Cases comprised all blood/saliva contributing participants who had been assigned an AGECAT organicity level of O3 or higher at any point during the three assessment waves and an MMSE score of 21 or less at the third assessment wave. The control group comprised subjects with AGECAT organicity level below O3 and an MMSE score of 26 or greater at the third assessment wave. Cases and controls were drawn from the 913 subjects who had both APOE (a known genetic risk factor for dementia) and ACE genotypes.

There were 118 cases (male=33: median age at wave 3=81, 25th centile=78, 75th centile=85; female=85: median age=86, 25th centile=82, 75th centile=89) and 433 controls (male=208: median age at wave 3=75, 25th centile=72, 75th centile=79.5; female=225: median age at wave 3=76, 25th centile=72, 75th centile=81).

APOE genotyping was performed as described by Wenham et al12 and ACE genotypes were determined using the method described by Evans et al.13 All genotyping was carried out by the first author (AY), and genotype assignments double checked for accuracy by the corresponding author (DCR). Samples with ambiguous genotypes were rerun. Three genotyping attempts were performed for each sample, after which the APOE/ACE status of unsuccessfully typed samples were recorded as unknown/failed. APOE genotype was successfully determined in 1030 subjects and ACE genotype in 922. There are 913 subjects whose APOE and ACE genotypes are both known.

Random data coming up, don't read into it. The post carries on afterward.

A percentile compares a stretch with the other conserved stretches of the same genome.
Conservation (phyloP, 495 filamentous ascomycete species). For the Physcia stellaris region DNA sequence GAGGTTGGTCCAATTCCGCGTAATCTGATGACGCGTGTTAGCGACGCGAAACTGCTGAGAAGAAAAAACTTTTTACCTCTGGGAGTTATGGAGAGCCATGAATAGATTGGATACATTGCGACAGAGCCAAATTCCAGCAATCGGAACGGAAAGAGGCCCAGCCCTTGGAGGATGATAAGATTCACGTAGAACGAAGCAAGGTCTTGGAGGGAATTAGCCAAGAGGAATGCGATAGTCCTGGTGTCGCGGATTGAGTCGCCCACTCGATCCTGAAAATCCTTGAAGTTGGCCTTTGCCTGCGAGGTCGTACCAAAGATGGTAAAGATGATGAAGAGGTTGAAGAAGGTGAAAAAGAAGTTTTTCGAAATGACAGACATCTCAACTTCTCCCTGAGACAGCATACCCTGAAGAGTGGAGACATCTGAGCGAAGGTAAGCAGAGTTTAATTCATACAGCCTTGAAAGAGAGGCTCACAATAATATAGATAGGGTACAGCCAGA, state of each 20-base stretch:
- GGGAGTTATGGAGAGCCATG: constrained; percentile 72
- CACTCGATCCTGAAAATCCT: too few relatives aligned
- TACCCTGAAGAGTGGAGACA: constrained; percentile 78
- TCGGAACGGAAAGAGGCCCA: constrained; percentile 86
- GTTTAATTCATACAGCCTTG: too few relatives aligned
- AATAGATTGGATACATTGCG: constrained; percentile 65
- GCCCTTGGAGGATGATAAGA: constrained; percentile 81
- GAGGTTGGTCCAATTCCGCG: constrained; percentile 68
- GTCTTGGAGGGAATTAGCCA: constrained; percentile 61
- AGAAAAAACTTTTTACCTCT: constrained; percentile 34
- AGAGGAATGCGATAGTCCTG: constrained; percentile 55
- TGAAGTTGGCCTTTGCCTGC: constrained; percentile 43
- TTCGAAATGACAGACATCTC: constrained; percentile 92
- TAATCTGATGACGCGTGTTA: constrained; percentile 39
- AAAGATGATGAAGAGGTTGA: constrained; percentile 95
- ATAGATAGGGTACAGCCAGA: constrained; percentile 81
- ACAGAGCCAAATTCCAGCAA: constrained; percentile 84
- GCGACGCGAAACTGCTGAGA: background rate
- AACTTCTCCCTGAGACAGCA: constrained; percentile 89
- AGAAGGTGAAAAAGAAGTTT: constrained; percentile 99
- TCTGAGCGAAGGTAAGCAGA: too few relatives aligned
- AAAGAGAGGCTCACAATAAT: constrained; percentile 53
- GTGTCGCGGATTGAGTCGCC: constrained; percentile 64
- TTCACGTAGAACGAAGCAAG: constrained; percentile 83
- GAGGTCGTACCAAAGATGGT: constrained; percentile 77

The association between ACE and dementia risk was examined by unconditional logistic regression. The analyses were conducted using third wave data only, to examine the cross sectional association between ACE and dementia risk, adjusting for age, sex, education, and APOE ε4 carrier status. Separate analyses for men and women, controlling for age and years in full time education were also carried out. The categorical variable ACE was classified by genotype: DD (reference group), DI, and II. Additionally, an odds ratio was calculated for allele I relative to D. This analysis assumes that the maternal and paternal alleles act multiplicatively on risk, so that, for example, the odds ratio associated with DI relative to DD is the product of the odds ratios of D and I (that is, the same as the odds ratio of I). Under this model the two alleles from the same person can be analysed as if independent. Risk estimates based on genotype do not assume multiplicativity of risk.14